Dr. Anita K. Hopper is a yeast molecular geneticist known for her studies of RNA processing and subcellular trafficking. She received a B.S. in Biology from the University of Illinois, Chicago and a Ph.D. in Cell Biology from University of Illinois, Urbana, followed by postdoctoral studies in Genetics at the University of Washington, Seattle. After her formal training, Dr. Hopper was an Assistant and Associate Professor at the University of Massachusetts Medical Center (1975-1979) and then was recruited to the Department of Biochemistry and Molecular Biology at Pennsylvania State University College of Medicine (1979-2006) where she rose to the position of Distinguished Professor. In 2006, Dr. Hopper relocated to Ohio State University where she is Professor of Molecular Genetics. Dr. Hopper is a Fellow of the American Academy of Microbiology, the American Association for the Advancement of Science, the American Academy of Arts and Sciences, and the National Academy of Sciences. Dr. Hopper has served as Secretary of the Genetics Society of America and as President and as a member of the Board of the RNA Society. Dr. Hopper received Life-time Achievement in Service (2009) and Lifetime Achievement in Science (2015) awards from the RNA Society.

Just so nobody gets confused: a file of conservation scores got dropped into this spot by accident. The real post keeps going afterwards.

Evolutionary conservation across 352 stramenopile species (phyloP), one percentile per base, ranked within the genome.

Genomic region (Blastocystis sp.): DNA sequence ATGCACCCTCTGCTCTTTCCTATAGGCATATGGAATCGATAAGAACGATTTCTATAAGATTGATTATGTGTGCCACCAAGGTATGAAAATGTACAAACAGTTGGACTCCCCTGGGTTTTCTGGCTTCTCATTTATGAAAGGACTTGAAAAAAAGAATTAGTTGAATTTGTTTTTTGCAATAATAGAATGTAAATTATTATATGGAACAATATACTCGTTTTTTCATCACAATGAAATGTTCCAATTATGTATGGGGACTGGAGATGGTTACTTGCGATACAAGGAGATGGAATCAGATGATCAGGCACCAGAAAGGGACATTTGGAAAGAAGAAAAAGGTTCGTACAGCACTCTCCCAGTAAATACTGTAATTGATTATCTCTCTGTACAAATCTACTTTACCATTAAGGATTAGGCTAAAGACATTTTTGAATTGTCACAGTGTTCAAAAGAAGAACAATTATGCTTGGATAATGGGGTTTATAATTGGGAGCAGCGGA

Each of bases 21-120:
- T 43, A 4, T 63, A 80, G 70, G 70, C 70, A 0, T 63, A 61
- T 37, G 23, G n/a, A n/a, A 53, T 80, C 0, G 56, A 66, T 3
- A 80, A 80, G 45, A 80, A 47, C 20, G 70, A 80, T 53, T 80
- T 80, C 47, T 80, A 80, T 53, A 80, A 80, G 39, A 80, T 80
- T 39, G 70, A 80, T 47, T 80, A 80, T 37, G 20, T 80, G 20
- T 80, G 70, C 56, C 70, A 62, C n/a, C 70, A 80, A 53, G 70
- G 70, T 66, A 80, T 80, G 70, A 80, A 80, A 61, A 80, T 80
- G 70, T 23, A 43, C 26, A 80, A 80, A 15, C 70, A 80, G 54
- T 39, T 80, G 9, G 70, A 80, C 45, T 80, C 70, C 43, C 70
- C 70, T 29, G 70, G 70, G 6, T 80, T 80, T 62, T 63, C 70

Research Interests

Dr. Anita K. Hopper investigates the cell biology and biogenesis of tRNAs. tRNAs are essential adaptors that decode the genome into the proteome and Dr. Hopper has sought to learn how tRNAs are processed and sorted to the correct subcellular location, at the correct time, and in response to appropriate environmental cues. The research employs the S. cerevisiae model system and genetics/genomics, cell biological, and in vivo biochemical approaches. Dr. Hopper's early work identified the first eukaryotic gene products functioning in RNA biogenesis, including the RanGAP and the tRNA nuclear exportin. Her lab co-discovered the paradigm-shifting tRNA retrograde pathway by which cytoplasmic tRNAs reversibly accumulate in the nucleus, both in yeast and vertebrate cells. This pathway functions in tRNA quality control and regulation of protein synthesis. More recent genome-wide approaches discovered >140 novel proteins with roles in tRNA intron turnover, location of RNA processing enzymes to the mitochondrial surface, tRNA nuclear/cytoplasmic bidirectional movement, etc. The Hopper lab also investigates tRNA introns. The studies have uncovered multiple tRNA family-specific, stress-specific intron turnover pathways and extensive perfect complementary stretches of introns to particular mRNAs. Currently, the Hopper lab is investigating whether tRNA introns serve as novel small noncoding regulatory RNAs.

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Primary Section

Section 26: Genetics

Secondary Section

Section 22: Cellular and Developmental Biology